Though studies have shown that dreams are very much associated with REM sleep, they are also distinct from each other. This is confirmed by case study of the Charcot–Wilbrand syndrome (CWS), a distinct neuropsychological dysfunction that denotes the cessation of dreaming as a consequence of focal brain damage(Bischof & Bassetti, 2004). In the study, a 73-year-old woman suffered from CWS after having a stroke that led to complete bilateral occipital lobe damage. It was found that despite normal REM sleep, the patient was not able to recall and report any dream experience spontaneously, not even when awakened from REM sleep. Persistence of dreaming despite loss of REM sleep has also been reported by other patients. Thus, these show that REM sleep and dreams may be originated from different anatomical structures. Another interesting finding from the above case was that this patient’s total dream loss was not associated with neuropsychological deficits that are usually found in patients with CWS (visual irreminiscence, prosopagnosia, and topographagnosia). It was then suggested that deep bilateral occipital lobe damage, including the right inferior lingual gyrus, may represent the “minimal lesion extension” necessary for CWS to arise.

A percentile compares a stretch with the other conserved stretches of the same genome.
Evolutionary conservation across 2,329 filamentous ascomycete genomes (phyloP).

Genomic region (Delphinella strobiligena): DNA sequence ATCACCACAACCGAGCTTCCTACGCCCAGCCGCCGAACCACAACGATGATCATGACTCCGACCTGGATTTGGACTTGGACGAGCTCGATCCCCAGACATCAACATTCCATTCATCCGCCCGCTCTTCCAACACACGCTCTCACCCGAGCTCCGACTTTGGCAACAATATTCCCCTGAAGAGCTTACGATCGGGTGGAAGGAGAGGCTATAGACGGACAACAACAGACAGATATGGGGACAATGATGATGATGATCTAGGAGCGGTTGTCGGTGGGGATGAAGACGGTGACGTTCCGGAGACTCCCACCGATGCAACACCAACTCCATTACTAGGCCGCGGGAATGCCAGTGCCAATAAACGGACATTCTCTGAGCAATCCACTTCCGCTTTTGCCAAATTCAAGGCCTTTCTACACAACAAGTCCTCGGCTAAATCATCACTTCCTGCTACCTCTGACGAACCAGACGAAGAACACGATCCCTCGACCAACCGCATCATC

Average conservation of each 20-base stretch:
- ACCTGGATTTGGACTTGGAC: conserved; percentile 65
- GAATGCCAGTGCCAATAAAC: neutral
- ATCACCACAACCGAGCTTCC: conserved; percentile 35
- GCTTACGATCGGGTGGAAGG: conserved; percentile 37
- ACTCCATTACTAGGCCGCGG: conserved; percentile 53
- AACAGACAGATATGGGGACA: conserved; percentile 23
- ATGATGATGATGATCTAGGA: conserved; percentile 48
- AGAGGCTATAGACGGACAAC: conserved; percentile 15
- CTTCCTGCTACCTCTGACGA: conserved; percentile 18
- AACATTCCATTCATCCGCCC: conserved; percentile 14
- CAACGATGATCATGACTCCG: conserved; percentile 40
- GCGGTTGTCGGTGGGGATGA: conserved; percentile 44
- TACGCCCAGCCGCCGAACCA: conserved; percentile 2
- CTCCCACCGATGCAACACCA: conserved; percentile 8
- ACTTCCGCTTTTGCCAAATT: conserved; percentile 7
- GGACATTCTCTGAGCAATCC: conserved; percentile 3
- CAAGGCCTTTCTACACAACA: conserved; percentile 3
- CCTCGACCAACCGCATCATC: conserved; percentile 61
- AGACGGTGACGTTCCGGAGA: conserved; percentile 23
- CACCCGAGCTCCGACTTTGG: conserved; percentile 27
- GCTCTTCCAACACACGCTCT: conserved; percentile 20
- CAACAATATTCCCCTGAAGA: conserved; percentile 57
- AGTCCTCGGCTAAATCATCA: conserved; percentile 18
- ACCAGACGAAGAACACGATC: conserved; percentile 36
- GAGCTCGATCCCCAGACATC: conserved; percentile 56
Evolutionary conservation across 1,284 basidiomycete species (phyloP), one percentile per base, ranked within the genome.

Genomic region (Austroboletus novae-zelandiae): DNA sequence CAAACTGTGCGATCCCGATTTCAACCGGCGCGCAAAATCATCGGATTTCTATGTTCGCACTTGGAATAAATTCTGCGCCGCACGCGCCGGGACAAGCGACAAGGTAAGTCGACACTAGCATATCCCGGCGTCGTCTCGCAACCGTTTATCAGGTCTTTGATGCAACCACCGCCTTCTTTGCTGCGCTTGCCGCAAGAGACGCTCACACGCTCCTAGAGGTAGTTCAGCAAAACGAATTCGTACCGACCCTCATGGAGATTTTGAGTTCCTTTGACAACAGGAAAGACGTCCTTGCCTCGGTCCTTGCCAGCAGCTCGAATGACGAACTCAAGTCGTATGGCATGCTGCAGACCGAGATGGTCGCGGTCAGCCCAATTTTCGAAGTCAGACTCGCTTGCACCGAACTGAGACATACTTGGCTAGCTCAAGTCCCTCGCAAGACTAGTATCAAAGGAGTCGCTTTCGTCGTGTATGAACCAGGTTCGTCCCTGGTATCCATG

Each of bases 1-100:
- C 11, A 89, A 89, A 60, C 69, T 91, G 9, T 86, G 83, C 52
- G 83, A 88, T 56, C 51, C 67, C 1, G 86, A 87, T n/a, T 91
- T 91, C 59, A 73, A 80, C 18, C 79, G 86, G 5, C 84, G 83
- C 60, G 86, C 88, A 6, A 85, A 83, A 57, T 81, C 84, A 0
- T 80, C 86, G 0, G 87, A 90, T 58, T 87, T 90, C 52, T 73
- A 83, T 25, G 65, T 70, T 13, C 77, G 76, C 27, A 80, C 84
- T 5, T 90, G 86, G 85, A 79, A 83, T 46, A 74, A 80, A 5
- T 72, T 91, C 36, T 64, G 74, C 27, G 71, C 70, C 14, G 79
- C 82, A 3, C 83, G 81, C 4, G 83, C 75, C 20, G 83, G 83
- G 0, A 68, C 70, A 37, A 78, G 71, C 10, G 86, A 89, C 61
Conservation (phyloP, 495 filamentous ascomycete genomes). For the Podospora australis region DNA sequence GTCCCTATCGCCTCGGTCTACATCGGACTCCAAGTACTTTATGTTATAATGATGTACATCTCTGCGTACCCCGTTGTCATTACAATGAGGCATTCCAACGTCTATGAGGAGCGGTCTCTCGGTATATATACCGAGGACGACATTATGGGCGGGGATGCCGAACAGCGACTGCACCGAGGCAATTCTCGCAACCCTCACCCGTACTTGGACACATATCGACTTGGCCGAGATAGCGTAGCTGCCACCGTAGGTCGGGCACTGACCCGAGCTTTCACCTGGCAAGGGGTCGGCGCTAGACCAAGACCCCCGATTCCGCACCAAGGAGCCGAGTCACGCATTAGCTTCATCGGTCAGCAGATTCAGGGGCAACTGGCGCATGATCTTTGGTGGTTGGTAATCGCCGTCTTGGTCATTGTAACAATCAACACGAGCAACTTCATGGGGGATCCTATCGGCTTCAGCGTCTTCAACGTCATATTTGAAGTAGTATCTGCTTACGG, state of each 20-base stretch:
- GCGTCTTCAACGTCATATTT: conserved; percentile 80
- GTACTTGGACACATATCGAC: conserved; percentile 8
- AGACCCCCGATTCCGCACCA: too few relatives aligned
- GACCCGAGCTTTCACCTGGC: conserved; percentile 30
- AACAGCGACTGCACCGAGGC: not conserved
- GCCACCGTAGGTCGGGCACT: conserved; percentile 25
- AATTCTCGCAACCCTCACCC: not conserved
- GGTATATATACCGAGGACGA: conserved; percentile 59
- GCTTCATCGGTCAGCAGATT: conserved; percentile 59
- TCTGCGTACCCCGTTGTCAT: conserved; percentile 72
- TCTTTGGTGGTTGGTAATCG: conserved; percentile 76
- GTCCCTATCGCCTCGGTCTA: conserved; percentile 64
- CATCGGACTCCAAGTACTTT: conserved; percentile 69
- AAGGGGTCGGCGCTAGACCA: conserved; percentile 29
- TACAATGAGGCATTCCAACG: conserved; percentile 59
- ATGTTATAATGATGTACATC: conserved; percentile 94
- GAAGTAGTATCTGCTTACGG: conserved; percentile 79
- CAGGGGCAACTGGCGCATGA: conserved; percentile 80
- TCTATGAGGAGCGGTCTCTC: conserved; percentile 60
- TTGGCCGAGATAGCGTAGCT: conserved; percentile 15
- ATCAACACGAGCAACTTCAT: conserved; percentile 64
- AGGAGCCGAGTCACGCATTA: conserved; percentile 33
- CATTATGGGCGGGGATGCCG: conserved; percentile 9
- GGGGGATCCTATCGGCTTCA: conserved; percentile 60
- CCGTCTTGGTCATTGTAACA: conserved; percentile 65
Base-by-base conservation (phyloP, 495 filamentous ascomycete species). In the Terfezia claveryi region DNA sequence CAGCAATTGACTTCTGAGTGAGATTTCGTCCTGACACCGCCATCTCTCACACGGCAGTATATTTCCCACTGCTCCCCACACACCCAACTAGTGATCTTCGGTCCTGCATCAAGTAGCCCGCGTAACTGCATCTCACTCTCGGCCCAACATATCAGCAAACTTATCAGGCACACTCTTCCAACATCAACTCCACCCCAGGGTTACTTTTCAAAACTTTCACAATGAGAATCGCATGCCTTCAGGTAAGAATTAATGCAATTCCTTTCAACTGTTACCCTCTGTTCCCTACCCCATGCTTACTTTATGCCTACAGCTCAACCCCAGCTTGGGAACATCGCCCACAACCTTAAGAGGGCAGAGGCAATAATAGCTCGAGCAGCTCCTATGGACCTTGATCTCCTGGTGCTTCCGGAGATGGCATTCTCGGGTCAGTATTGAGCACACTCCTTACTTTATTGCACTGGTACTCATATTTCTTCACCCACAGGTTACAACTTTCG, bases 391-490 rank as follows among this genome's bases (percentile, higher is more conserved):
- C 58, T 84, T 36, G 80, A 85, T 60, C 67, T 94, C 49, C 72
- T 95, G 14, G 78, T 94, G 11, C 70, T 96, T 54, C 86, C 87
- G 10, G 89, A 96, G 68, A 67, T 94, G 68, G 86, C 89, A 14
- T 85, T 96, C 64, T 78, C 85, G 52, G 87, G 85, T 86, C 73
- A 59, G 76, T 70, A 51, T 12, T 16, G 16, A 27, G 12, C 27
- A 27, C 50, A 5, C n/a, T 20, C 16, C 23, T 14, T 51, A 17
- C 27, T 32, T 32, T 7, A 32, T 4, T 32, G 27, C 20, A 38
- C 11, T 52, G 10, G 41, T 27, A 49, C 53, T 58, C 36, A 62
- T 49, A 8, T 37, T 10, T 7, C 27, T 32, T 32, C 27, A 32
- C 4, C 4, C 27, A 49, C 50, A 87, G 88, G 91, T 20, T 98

Most of the times when we dream, we are not aware of it. However, we sometimes experience a kind of dream called lucid dream, a special oneiric experience in which one has conscious access to dream content, being able to control or even stop it(Mota-Rolim & Araujo, 1975). Because of the presence of self-awareness, it is thought that learning to lucid dream can be an effective way of treating patients with recurrent nightmares. Previous study has suggested that lucid dreams are derived from non-lucid dreams in REM sleep(LaBerge, Levitan & Dement, 1986). As spontaneous lucidity is quite rare, studies on lucid dreams mostly consist of small effect sizes. In a study(Voss et al., 2009), six student volunteers were trained to become lucid and to signal lucidity through a pattern of horizontal eye movements. During the study, 3 students successfully became lucid, and it was found that when subjects become lucid, they shift their EEG power, especially in the 40-Hz range and especially in the frontolateral and frontal regions of the brain. This led to the prediction that lucid dreaming involves the reactivation of the dorsolateral prefrontal cortex (DLPFC), which is thought to be the site of executive ego function in which its activation is diminished in REM sleep.